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disappointed. The population of Russia was not ready
for a revolution at that time, and had but little sympathy
or understanding for the youthful socialists.

The Will of the People, the famous fighting organiza-
tion of the revolutionary terrorists, survived the assassi-
nation of Alexander II only a few years.

In the meanwhile, modern industrial conditions rapidly


developed in Russia, and with them developed a new social
power, the class of factory workers.

Thus was prepared in Russia the soil for a socialist
movement after the pattern of Western Europe, and the
soil rapidly produced a plentiful harvest. Already in the
days of revolutionary terrorism a small group of Russian
socialists, headed by George Plekhanoff, Paul Axelrod and
Vera Sassulich, had based their hopes for the future of
Russian socialism in the nascent class of industrial workers,
and their propaganda kept pace with the growth and spread
of that class. In the early nineties of the last century,
official Russia, greatly to its surprise and dismay, found
itself confronted in all industrial centers by a well-organized
and radical labor movement, which refused to yield to
persecution or to be side tracked by governmental ruses.
The organized labor movement gave a new impetus to the
political socialist movement. The Social Democratic
Party, originally organized by Russian political exiles in
Switzerland, soon had a number of local committees in
various parts of Russia, and was reenforced by the organiza-
tions of the Jewish, Polish, Lettish and Armenian social
democrats. At the beginning of the present century, the
Social Democratic Party, secret and persecuted as it .was,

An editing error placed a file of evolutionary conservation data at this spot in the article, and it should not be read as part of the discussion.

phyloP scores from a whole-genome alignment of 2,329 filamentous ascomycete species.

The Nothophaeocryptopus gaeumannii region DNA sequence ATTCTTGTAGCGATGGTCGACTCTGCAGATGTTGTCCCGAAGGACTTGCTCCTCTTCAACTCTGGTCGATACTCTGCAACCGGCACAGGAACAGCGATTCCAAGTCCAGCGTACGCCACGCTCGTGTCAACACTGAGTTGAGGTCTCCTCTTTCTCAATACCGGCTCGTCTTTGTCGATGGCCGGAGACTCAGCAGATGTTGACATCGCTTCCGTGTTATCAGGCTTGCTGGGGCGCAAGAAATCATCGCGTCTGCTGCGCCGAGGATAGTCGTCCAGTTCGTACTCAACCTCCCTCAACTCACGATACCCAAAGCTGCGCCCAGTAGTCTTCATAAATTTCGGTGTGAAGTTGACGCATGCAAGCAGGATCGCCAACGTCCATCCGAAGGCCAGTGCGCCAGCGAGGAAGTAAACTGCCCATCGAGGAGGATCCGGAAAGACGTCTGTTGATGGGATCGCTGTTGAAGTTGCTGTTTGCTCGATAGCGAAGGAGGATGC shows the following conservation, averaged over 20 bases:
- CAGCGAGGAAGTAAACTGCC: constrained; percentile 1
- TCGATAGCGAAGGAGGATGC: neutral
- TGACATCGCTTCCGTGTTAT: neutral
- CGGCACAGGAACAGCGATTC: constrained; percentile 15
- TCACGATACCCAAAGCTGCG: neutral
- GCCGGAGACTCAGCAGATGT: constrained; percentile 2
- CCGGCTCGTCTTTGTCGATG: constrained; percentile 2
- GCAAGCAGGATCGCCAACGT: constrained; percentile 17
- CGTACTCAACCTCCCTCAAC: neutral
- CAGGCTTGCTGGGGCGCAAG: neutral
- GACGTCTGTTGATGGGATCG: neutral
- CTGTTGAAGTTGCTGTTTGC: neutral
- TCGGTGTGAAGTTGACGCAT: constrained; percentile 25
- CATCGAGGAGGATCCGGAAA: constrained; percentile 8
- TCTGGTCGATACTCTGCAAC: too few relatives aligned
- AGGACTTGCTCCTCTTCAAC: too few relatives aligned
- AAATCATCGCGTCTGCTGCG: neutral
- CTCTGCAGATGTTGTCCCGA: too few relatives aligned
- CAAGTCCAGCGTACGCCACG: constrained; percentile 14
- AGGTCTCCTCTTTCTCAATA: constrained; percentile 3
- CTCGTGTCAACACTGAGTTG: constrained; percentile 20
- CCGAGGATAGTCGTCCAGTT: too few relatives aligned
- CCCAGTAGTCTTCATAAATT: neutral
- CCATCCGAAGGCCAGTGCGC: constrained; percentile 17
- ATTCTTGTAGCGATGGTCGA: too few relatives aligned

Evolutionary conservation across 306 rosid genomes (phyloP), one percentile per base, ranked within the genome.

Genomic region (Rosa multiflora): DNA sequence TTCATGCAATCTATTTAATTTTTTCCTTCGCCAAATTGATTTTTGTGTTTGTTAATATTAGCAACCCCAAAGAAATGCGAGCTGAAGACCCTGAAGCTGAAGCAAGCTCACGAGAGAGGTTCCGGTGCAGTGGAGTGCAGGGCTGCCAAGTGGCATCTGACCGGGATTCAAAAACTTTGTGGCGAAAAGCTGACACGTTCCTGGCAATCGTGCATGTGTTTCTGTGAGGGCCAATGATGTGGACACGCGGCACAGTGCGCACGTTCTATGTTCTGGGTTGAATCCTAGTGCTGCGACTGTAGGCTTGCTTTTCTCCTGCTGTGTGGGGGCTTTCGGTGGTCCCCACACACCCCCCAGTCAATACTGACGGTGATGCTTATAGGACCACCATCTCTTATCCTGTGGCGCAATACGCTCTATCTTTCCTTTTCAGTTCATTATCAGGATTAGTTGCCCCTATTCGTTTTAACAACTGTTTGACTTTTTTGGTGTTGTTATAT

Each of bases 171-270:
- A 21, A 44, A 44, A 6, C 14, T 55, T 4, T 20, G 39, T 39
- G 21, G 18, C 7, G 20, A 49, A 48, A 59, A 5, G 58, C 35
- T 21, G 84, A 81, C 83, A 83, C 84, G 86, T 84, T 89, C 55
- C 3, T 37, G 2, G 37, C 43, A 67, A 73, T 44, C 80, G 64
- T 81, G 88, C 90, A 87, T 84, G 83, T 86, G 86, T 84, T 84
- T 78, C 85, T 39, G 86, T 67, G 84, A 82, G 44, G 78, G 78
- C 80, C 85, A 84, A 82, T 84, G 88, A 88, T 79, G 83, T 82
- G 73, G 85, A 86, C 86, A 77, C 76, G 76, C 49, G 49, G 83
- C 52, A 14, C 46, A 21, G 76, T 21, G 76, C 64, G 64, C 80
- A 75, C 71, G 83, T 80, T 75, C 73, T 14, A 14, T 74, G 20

had developed into a power of no mean proportions, and
during the most agitated days of the overt outbreak of the
Russian revolution, towards the end of 1905 and the be-
ginning of 1906, it was this party that led the movement.

With the revival of the socialist movement in Russia,
revolutionary terrorism, the natural child of unbridled
autocracy, gradually reappeared. This movement was at
first represented by a number of scattered groups, but in
1 90 1 the large majority of them combined their forces and


created the party of Socialist Revolutionists, which is re-
sponsible for the numerous political assassinations preced-
ing and accompanying the present war between the govern-
ment and the people of Russia. It is impossible at this
time to estimate the number of Russian subjects enlisted in
the ranks of socialism of one shade or another, but the fact
that the second Duma, elected on a restricted suffrage and
under government surveillance, had about one hundred
socialist members (social democrats, socialist revolutionists
and representatives of the Group of Toil), is eloquent
testimony to the immense spread and power of socialism
in Russia.


The socialist movement in Austria is closely linked with
that of Germany, so much so that in their earlier stages
the two movements are hardly differentiated. In the
famous convention of Eisenach, held in 1868, the Austrian
socialists were represented as well as their German com-
rades. But notwithstanding the common beginnings and
intellectual identity of socialism in the two countries, the
movement in Austria soon fell behind that of Germany.
There were many reasons for this phenomenon, chief
among them being the industrial backwardness of Austria,
and the difficulty of carrying on a systematic and uniform
propaganda of socialism among the many heterogeneous
nationalities constituting the Austrian Empire.

The beginnings of the socialist movement in Austria
appear in 1867, when the Imperial Council granted a partial
right of assembly and association to the people of Austria.
Two years later the movement was strong enough to force


the government to revoke its ban against socialist propa-
ganda by a most remarkable and unexpected demonstra-
tion on the streets of Vienna (December 13, 1869). The
succeeding period (1870-1888) is principally noteworthy